“Awesome,” Martell responded a minute later.

Sometime later, the Matrix operative texted Martell, “He’s in an Uber,” adding a frowning emoji. The text lines up with Monroe’s rideshare receipt from that evening.

Documents obtained by the Times-Union also included a photo taken of Monroe while he was walking his dog with his then-girlfriend near their Jacksonville-area apartment. The photo, dated Oct. 14, 2020, was taken days after Monroe published a column about how FPL the summer before had planned to direct donations to charities led by members of Jacksonville’s City Council. Those members would have to sign off on a JEA sale. The plan was never executed.

Another email dated Oct. 24, 2019, between Pitts, the Matrix CEO, and Martell, the FPL employee, contained a comprehensive background report on Monroe that featured sensitive personal information, including his Social Security number.

“Shocker he is a Democrat and completely boring,” Pitts wrote of the columnist in the documents.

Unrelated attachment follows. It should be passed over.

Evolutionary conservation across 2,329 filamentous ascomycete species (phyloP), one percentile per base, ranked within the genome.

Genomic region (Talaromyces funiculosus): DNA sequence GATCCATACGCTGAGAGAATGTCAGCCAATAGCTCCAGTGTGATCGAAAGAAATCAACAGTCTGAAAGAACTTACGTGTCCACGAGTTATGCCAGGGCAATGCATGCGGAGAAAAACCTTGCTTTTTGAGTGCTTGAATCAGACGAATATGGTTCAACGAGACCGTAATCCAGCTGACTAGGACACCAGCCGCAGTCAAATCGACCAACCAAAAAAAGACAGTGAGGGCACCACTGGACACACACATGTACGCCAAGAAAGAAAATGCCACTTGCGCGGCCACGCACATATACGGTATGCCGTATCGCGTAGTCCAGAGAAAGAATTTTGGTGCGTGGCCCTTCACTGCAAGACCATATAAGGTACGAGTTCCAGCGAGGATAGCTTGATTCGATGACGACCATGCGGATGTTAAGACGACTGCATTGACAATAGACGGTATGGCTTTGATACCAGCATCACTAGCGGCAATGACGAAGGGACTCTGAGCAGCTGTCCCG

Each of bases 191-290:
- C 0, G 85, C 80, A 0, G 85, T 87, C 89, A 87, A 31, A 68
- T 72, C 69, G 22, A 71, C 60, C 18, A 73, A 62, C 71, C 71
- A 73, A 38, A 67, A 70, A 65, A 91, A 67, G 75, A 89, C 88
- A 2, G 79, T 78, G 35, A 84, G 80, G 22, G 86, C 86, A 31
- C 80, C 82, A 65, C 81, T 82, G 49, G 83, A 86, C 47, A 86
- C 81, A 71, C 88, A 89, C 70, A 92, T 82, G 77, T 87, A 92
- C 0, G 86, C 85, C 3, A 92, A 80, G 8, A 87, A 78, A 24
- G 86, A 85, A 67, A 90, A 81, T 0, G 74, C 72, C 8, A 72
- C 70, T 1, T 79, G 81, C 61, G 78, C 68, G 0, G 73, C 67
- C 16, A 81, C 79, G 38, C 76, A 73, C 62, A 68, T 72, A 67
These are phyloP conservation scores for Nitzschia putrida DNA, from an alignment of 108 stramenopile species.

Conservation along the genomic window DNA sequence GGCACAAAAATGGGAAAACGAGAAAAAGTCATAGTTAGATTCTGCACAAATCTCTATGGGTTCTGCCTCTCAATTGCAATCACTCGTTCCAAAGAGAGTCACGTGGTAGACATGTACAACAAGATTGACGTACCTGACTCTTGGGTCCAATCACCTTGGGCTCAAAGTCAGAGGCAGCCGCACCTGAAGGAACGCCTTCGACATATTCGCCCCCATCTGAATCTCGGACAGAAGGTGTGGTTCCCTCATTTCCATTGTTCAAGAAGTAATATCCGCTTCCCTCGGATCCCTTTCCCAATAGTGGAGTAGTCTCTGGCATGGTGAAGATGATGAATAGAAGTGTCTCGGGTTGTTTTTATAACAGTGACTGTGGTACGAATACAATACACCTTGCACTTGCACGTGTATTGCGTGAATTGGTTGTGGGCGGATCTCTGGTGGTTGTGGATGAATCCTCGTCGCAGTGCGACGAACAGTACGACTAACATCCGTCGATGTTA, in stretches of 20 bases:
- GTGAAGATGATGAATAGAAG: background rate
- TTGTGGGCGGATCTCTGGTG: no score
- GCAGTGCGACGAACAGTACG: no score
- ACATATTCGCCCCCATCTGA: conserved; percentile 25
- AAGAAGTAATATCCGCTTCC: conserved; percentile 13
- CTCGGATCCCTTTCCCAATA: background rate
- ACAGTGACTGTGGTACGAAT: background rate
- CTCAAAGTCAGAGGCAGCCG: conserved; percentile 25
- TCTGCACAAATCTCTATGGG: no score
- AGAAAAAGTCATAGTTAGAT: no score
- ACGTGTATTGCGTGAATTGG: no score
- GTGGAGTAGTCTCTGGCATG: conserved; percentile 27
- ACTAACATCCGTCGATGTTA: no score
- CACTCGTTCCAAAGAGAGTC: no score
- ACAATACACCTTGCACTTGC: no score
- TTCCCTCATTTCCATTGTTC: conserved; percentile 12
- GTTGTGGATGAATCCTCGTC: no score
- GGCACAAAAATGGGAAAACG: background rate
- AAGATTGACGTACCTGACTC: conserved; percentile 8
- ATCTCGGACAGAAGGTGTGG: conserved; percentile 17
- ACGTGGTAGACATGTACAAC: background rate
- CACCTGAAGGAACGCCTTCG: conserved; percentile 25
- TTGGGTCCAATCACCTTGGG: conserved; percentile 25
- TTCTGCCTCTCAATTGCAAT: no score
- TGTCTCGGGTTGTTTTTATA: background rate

It’s unclear who was monitoring Monroe’s movements, how frequently, or what they hoped to gather. But Matrix records previously obtained by the Orlando Sentinel show the firm paid more than $10,000 in 2018 to Clear Capture Investigations, a private investigation firm in Gainesville that touts “political/corporate surveillance” as one of its specialties.

The firm has not responded to a request for comment.

FPL argued Matrix may have ordered the report for a different client and said it had no record of receiving such a report.

“If Matrix sent such a report to FPL, it was sent unsolicited,” Reuter said. “If we wish to learn more about a journalist, we consult publicly available sources such as social media, the internet and other information which is readily available to any member of the public.”

Observing or photographing someone in a public place or collecting information about them isn’t illegal, said Clay Calvert, a professor of law at UF.

“It’s the intimidation that’s the problem,” he said.